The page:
Fair Housing Compliance in a Post-9/11 World

The Coach’s June 2013 lesson discusses how to comply with fair housing rules in post-9/11 America. Though much has changed since Sept. 11, 2001, the recent bombings at this year’s Boston Marathon serve as a reminder that our nation remains vulnerable to terrorist attacks.

For multifamily housing communities, the challenge is to continue in efforts to safeguard property and residents while ensuring that everyone is treated fairly, regardless of race, color, religion, and national origin. Here are some tips from the June lesson:

Keep Personal Opinions Out of the Leasing Process. With intense media coverage of the Boston bombings and other terrorist activities, it’s easy to get caught up in speculation over who was responsible and why. But whatever your personal opinions, don’t let them affect decisions about who may live in your community and how they are treated. It’s unlawful to discriminate against anyone because he is—or is believed to be—a member of a particular ethnic, racial, or religious group.

Don’t Exclude Applicants Because of Racial, Ethnic, or Religious Background. It’s a violation of fair housing law to exclude or otherwise discourage prospects from living in your community because of their race, skin color, ethnic background, or religious affiliation.

Beware of Linguistic, Email Profiling. Fair housing advocates often conduct telephone tests to check for linguistic profiling—that is, discrimination based on how a prospect sounds over the phone. And there has been increased attention on “email profiling,” discrimination based on perceptions about racial, ethnic, or religious characteristics from the name used in online communications. Routinely neglecting calls or emails from prospects with foreign accents or names could lead to fair housing trouble.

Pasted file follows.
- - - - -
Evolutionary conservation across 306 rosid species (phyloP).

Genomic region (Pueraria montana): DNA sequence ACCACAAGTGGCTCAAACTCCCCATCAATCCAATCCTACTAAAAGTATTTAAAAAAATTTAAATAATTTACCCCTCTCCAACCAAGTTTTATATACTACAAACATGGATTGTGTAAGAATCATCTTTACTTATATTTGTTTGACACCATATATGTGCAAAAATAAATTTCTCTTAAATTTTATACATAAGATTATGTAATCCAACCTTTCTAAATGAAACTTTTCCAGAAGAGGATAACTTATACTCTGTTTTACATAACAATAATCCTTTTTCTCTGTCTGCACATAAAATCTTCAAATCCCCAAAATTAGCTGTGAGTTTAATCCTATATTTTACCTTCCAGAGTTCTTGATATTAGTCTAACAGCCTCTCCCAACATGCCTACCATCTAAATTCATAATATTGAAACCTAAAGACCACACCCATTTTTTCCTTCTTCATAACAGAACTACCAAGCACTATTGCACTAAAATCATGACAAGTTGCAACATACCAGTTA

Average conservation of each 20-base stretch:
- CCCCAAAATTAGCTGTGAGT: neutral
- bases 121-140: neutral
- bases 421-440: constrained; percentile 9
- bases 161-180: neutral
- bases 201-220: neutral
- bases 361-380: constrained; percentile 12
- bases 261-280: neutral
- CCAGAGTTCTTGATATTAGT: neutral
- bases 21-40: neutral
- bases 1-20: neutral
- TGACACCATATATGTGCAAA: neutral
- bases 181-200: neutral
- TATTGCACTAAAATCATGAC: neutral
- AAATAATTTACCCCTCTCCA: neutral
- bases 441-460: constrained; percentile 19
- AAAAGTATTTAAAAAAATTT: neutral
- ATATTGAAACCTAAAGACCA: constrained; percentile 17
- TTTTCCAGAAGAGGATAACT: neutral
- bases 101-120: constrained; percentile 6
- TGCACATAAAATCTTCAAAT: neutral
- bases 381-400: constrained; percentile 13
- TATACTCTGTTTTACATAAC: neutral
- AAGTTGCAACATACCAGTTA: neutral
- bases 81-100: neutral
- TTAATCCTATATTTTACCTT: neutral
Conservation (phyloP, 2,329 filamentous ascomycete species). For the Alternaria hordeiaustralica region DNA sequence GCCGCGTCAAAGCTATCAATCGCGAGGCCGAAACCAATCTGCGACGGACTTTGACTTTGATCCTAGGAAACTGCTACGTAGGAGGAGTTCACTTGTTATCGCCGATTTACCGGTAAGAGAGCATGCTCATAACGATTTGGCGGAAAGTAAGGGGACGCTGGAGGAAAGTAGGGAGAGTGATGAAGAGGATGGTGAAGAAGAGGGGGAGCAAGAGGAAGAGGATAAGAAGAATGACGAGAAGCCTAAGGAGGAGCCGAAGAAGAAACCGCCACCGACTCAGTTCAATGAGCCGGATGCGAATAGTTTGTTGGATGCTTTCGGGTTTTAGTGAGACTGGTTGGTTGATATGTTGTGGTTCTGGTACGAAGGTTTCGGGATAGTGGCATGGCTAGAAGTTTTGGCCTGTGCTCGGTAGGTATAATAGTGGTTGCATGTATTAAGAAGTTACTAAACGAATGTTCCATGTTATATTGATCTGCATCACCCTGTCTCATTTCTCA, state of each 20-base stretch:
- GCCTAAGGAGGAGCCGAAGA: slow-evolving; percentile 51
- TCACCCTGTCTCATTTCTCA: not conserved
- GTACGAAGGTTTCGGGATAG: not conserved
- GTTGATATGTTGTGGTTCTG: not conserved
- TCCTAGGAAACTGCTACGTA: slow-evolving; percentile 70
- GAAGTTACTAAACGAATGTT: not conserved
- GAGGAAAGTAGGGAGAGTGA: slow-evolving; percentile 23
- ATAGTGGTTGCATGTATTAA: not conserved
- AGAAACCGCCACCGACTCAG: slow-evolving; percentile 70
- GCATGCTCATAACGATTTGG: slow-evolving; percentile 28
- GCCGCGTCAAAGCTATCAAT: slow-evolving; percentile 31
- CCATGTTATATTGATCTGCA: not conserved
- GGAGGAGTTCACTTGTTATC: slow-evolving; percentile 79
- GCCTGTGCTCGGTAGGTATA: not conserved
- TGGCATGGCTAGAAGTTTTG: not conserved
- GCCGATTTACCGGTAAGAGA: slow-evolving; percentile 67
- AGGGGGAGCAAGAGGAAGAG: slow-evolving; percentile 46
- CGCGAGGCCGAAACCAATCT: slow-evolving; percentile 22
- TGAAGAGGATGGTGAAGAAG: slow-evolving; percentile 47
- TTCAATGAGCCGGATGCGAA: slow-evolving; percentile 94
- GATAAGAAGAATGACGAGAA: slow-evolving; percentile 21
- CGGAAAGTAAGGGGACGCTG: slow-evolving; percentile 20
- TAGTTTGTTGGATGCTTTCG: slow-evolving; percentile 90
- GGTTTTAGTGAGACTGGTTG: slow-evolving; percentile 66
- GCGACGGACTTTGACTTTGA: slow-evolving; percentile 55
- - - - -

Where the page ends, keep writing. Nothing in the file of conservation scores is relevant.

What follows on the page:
Apply Consistent Application Policies. You could face accusations of housing discrimination if you treat members of particular racial, ethnic, or religious groups differently than other applicants by requiring them to meet more stringent screening criteria or by subjecting them to more cumbersome application procedures.

Don’t Engage in Unlawful Steering. When discussing vacancies with prospects, be guided by their stated requirements—not by your preferences or assumptions about where they would prefer to live in your community. Regardless of your intentions, it’s unlawful to limit a prospect’s housing choices by encouraging or discouraging them from living in your community—or certain parts of the community—because of their race, religion, national origin, or other protected characteristic.

Consistently Apply Community Rules. Fair housing law requires communities to enforce their rules in a nondiscriminatory manner. You can’t target certain residents for enforcement of the rules—or apply more severe penalties for violations by certain residents—because of their race, religion, or national origin.

Don’t Ignore Complaints of Discrimination or Harassment. Take steps to investigate and, if necessary, to redress any reports of discrimination or harassment against your residents because of their race, religion, or national origin.

The complete lesson, "Complying with Fair Housing Law in a Post-9/11 World," is available on our homepage and in our Archive (click on the June 2013 issue).


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